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By Ray Fleming

A woman to hate?
To be accused of “ruining the image of Magalluf” must be a heavy burden to bear but Deidre Kelly, aka White Dee, seemed untroubled by it in the two-page interview she gave to Frank Leavers in Wednesday’s Bulletin. “I’m not a bad person I’m just doing my best” she told him as he talked to her about her reputation in Britain as “the woman who many people love to hate”.
Within a matter of months Dee has been changed from a person living a difficult life with two children on benefits for depression into a TV personality familiar to millions from her appearances in the UK Channel 4 documentary series Benefit Street. Her presence in Magalluf followed an all-expenses-paid invitation from the company which runs the local Eastenders bar and her visit has also brought photographers from the UK press to track her activities while here.
The hatred of Dee is felt by those who see her as symbol of benefit beneficiaries who live a comfortable life off the state without working.
Frank Leavers put it to her bluntly: “ Dee, has it ever crossed your mind that the enemies of working class people are using you, fairly or unfairly, as a  stick with which to beat all those on benefits?” Her reply -- “I don’t know, Frank...there is nothing I can do about it anyway, all I can say is that what you see with me is what you get...I really don’t care what people think of me, as long as my children  love me and my friends understand me.”
    Given Dee’s “woman to hate” reputation in the UK Frank Leavers was  somewhat surprised at the keen and friendly interest that passers-by the Eastenders bar showed as he talked with her. A line formed to take her photograph and young men and women from the UK praised her as a “bloody legend and always tells them the way it is, we love her”.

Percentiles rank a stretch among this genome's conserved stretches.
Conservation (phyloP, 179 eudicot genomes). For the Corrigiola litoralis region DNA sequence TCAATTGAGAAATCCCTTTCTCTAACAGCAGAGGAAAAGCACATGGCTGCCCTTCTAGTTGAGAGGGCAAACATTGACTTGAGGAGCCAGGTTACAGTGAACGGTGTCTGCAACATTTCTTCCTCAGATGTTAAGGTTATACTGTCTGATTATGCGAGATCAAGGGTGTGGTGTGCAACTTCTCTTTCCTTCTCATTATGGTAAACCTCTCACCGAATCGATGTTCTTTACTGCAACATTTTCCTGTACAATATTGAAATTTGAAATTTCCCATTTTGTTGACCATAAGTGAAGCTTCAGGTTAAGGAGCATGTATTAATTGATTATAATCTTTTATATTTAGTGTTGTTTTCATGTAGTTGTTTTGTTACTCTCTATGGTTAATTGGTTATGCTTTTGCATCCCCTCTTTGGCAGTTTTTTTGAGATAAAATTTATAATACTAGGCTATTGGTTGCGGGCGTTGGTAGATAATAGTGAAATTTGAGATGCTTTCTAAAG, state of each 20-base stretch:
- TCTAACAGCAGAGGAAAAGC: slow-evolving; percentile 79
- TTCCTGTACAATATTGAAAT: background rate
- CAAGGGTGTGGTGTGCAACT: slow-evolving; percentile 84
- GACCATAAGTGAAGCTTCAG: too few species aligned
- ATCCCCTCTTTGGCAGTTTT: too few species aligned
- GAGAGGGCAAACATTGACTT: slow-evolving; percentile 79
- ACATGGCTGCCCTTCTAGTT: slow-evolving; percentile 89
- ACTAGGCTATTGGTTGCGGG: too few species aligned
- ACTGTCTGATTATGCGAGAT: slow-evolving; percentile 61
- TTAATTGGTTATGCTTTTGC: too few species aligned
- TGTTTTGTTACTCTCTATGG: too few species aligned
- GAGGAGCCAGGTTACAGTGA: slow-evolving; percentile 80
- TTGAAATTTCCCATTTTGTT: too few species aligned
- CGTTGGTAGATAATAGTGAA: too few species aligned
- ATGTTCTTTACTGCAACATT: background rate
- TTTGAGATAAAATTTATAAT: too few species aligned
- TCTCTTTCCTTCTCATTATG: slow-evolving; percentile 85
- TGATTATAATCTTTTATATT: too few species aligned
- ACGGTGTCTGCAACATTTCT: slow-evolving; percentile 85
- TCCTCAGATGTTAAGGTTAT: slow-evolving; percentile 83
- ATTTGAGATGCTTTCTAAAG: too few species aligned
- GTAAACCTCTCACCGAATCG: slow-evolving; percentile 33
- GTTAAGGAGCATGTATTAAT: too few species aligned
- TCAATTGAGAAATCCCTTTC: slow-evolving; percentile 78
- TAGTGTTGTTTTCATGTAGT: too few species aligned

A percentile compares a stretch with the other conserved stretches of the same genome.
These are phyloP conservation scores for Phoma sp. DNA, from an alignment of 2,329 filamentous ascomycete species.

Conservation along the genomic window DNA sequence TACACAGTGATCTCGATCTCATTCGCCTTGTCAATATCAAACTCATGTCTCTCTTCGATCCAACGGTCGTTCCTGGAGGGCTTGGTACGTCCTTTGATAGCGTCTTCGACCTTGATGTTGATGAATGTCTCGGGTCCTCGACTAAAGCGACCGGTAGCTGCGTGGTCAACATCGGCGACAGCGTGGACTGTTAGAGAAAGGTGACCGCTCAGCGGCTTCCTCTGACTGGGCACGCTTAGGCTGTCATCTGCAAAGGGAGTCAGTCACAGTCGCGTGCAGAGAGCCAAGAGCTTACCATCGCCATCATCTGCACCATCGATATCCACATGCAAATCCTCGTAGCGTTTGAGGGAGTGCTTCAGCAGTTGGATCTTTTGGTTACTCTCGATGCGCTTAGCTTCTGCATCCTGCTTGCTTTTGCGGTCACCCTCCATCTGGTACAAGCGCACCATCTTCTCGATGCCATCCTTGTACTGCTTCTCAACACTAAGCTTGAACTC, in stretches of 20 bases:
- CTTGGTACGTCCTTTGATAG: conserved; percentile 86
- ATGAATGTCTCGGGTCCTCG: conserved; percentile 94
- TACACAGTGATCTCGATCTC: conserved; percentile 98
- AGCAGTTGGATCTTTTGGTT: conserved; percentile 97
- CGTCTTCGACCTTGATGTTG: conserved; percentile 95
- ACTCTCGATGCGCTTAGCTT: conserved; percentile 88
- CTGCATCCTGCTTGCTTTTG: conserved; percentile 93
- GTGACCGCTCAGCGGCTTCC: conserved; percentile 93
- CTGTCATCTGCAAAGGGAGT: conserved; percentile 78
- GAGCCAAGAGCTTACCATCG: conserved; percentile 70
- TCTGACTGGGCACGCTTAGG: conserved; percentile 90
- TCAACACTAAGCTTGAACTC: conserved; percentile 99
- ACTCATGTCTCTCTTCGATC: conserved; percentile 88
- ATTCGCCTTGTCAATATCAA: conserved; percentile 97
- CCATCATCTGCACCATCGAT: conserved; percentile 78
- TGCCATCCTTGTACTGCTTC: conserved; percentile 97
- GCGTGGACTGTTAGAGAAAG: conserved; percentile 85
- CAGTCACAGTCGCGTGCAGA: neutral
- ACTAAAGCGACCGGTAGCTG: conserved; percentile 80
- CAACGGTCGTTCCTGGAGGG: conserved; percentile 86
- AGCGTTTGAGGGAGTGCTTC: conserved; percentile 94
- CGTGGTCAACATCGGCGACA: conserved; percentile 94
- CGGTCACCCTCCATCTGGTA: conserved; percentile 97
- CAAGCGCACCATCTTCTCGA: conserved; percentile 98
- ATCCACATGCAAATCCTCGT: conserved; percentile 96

A rather different reaction came from the twelve Bulletin readers whose Facebook opinions were mainly negative: “Why give a sponger publicity...Who is reporting her to the benefits office...?She was on our plane and didn’t look depressed to me...she’s the underbelly of society and represents the worst of benefit culture...you may be getting the impression that this is not your most popular interview and that readers have little to learn from it.” However one positive view said this: “She seems a perfectly legitimate subject for a news story. I hope people have taken time to read the article. Frank’s done a good job.”

Portaloos at Port Andraitx
“Show some respect” said Humphrey Carter in a Viewpoint on Thursday when commenting on the latest development in the growing controversy over cyclist tourism. A headline put it clearly: “Tension mounting in the Port of Andraitx over cyclists urinating in public.” Bus loads of cyclists from Can Picafort and Alcudia are arriving at the Port of Andraitx to start their day on Majorca’s roads but after an hour in the bus they first need to relieve themselves and use whatever wall or bush will do. Local residents are angry and by Thursday the town council had put a couple of portaloos of the kind often seen on building sites for the convenience of the cyclists. Police were in attendance and a few tickets were written and fines imposed. Whether these measures will be sufficient is not clear but at least they provided the Bulletin with another headline , “The battle of Portaloo...”